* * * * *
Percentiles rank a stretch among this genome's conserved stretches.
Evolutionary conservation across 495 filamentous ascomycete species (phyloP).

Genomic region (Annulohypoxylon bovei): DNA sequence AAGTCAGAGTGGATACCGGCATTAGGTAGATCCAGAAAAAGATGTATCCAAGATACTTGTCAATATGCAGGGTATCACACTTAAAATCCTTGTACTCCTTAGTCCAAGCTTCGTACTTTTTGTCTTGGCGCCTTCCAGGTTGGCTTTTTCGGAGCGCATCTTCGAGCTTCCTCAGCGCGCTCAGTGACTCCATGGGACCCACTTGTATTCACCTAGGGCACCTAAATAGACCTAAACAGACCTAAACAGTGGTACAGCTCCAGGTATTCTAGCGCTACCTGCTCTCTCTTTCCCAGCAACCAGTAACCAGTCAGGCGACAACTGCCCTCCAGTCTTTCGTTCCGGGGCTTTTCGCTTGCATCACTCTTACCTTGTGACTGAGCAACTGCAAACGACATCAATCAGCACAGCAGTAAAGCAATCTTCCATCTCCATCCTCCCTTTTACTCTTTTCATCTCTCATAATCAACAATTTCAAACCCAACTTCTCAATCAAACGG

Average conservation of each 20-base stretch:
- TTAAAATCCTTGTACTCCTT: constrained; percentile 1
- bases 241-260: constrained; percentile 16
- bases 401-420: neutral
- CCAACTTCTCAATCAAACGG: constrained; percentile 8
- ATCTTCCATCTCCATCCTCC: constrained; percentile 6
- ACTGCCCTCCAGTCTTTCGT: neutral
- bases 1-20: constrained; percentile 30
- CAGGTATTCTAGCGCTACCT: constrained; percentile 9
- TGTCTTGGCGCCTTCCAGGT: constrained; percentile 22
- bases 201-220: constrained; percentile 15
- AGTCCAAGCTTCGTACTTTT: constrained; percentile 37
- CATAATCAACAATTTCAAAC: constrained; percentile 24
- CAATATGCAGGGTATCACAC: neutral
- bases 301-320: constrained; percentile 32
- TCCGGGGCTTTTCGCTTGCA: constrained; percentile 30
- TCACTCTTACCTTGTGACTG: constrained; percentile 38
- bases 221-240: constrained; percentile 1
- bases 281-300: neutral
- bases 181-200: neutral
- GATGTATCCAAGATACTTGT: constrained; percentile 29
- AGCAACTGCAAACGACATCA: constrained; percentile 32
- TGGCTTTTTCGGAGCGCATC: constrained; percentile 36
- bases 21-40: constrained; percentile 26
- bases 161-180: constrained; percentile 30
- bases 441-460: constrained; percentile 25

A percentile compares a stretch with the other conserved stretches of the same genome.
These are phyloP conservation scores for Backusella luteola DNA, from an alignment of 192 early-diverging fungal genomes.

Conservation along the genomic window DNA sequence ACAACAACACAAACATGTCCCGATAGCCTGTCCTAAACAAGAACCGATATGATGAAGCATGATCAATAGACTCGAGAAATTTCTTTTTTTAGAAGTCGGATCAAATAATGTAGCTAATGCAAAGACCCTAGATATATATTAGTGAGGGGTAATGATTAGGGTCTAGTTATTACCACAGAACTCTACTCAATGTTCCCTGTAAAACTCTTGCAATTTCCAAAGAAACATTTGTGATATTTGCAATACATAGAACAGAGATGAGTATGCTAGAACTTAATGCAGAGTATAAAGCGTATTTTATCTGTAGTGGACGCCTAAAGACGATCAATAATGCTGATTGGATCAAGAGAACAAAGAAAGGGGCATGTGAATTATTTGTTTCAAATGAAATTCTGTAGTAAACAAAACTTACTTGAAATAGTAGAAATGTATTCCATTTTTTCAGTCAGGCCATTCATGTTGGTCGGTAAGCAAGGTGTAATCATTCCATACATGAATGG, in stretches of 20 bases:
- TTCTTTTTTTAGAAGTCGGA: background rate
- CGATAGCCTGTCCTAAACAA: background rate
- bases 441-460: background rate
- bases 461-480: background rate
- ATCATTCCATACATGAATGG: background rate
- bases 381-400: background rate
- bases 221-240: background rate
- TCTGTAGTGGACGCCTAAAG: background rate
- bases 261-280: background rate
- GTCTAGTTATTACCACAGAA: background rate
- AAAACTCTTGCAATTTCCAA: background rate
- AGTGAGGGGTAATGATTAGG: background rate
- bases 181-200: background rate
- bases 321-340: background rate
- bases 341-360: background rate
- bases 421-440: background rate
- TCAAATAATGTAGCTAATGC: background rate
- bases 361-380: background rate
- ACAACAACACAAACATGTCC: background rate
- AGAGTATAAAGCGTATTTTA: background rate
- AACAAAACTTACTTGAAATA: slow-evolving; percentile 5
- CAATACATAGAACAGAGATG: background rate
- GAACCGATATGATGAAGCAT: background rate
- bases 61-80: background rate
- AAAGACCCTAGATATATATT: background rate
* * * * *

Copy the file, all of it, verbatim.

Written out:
Percentiles rank a stretch among this genome's conserved stretches.
Evolutionary conservation across 495 filamentous ascomycete species (phyloP).

Genomic region (Annulohypoxylon bovei): DNA sequence AAGTCAGAGTGGATACCGGCATTAGGTAGATCCAGAAAAAGATGTATCCAAGATACTTGTCAATATGCAGGGTATCACACTTAAAATCCTTGTACTCCTTAGTCCAAGCTTCGTACTTTTTGTCTTGGCGCCTTCCAGGTTGGCTTTTTCGGAGCGCATCTTCGAGCTTCCTCAGCGCGCTCAGTGACTCCATGGGACCCACTTGTATTCACCTAGGGCACCTAAATAGACCTAAACAGACCTAAACAGTGGTACAGCTCCAGGTATTCTAGCGCTACCTGCTCTCTCTTTCCCAGCAACCAGTAACCAGTCAGGCGACAACTGCCCTCCAGTCTTTCGTTCCGGGGCTTTTCGCTTGCATCACTCTTACCTTGTGACTGAGCAACTGCAAACGACATCAATCAGCACAGCAGTAAAGCAATCTTCCATCTCCATCCTCCCTTTTACTCTTTTCATCTCTCATAATCAACAATTTCAAACCCAACTTCTCAATCAAACGG

Average conservation of each 20-base stretch:
- TTAAAATCCTTGTACTCCTT: constrained; percentile 1
- bases 241-260: constrained; percentile 16
- bases 401-420: neutral
- CCAACTTCTCAATCAAACGG: constrained; percentile 8
- ATCTTCCATCTCCATCCTCC: constrained; percentile 6
- ACTGCCCTCCAGTCTTTCGT: neutral
- bases 1-20: constrained; percentile 30
- CAGGTATTCTAGCGCTACCT: constrained; percentile 9
- TGTCTTGGCGCCTTCCAGGT: constrained; percentile 22
- bases 201-220: constrained; percentile 15
- AGTCCAAGCTTCGTACTTTT: constrained; percentile 37
- CATAATCAACAATTTCAAAC: constrained; percentile 24
- CAATATGCAGGGTATCACAC: neutral
- bases 301-320: constrained; percentile 32
- TCCGGGGCTTTTCGCTTGCA: constrained; percentile 30
- TCACTCTTACCTTGTGACTG: constrained; percentile 38
- bases 221-240: constrained; percentile 1
- bases 281-300: neutral
- bases 181-200: neutral
- GATGTATCCAAGATACTTGT: constrained; percentile 29
- AGCAACTGCAAACGACATCA: constrained; percentile 32
- TGGCTTTTTCGGAGCGCATC: constrained; percentile 36
- bases 21-40: constrained; percentile 26
- bases 161-180: constrained; percentile 30
- bases 441-460: constrained; percentile 25

A percentile compares a stretch with the other conserved stretches of the same genome.
These are phyloP conservation scores for Backusella luteola DNA, from an alignment of 192 early-diverging fungal genomes.

Conservation along the genomic window DNA sequence ACAACAACACAAACATGTCCCGATAGCCTGTCCTAAACAAGAACCGATATGATGAAGCATGATCAATAGACTCGAGAAATTTCTTTTTTTAGAAGTCGGATCAAATAATGTAGCTAATGCAAAGACCCTAGATATATATTAGTGAGGGGTAATGATTAGGGTCTAGTTATTACCACAGAACTCTACTCAATGTTCCCTGTAAAACTCTTGCAATTTCCAAAGAAACATTTGTGATATTTGCAATACATAGAACAGAGATGAGTATGCTAGAACTTAATGCAGAGTATAAAGCGTATTTTATCTGTAGTGGACGCCTAAAGACGATCAATAATGCTGATTGGATCAAGAGAACAAAGAAAGGGGCATGTGAATTATTTGTTTCAAATGAAATTCTGTAGTAAACAAAACTTACTTGAAATAGTAGAAATGTATTCCATTTTTTCAGTCAGGCCATTCATGTTGGTCGGTAAGCAAGGTGTAATCATTCCATACATGAATGG, in stretches of 20 bases:
- TTCTTTTTTTAGAAGTCGGA: background rate
- CGATAGCCTGTCCTAAACAA: background rate
- bases 441-460: background rate
- bases 461-480: background rate
- ATCATTCCATACATGAATGG: background rate
- bases 381-400: background rate
- bases 221-240: background rate
- TCTGTAGTGGACGCCTAAAG: background rate
- bases 261-280: background rate
- GTCTAGTTATTACCACAGAA: background rate
- AAAACTCTTGCAATTTCCAA: background rate
- AGTGAGGGGTAATGATTAGG: background rate
- bases 181-200: background rate
- bases 321-340: background rate
- bases 341-360: background rate
- bases 421-440: background rate
- TCAAATAATGTAGCTAATGC: background rate
- bases 361-380: background rate
- ACAACAACACAAACATGTCC: background rate
- AGAGTATAAAGCGTATTTTA: background rate
- AACAAAACTTACTTGAAATA: slow-evolving; percentile 5
- CAATACATAGAACAGAGATG: background rate
- GAACCGATATGATGAAGCAT: background rate
- bases 61-80: background rate
- AAAGACCCTAGATATATATT: background rate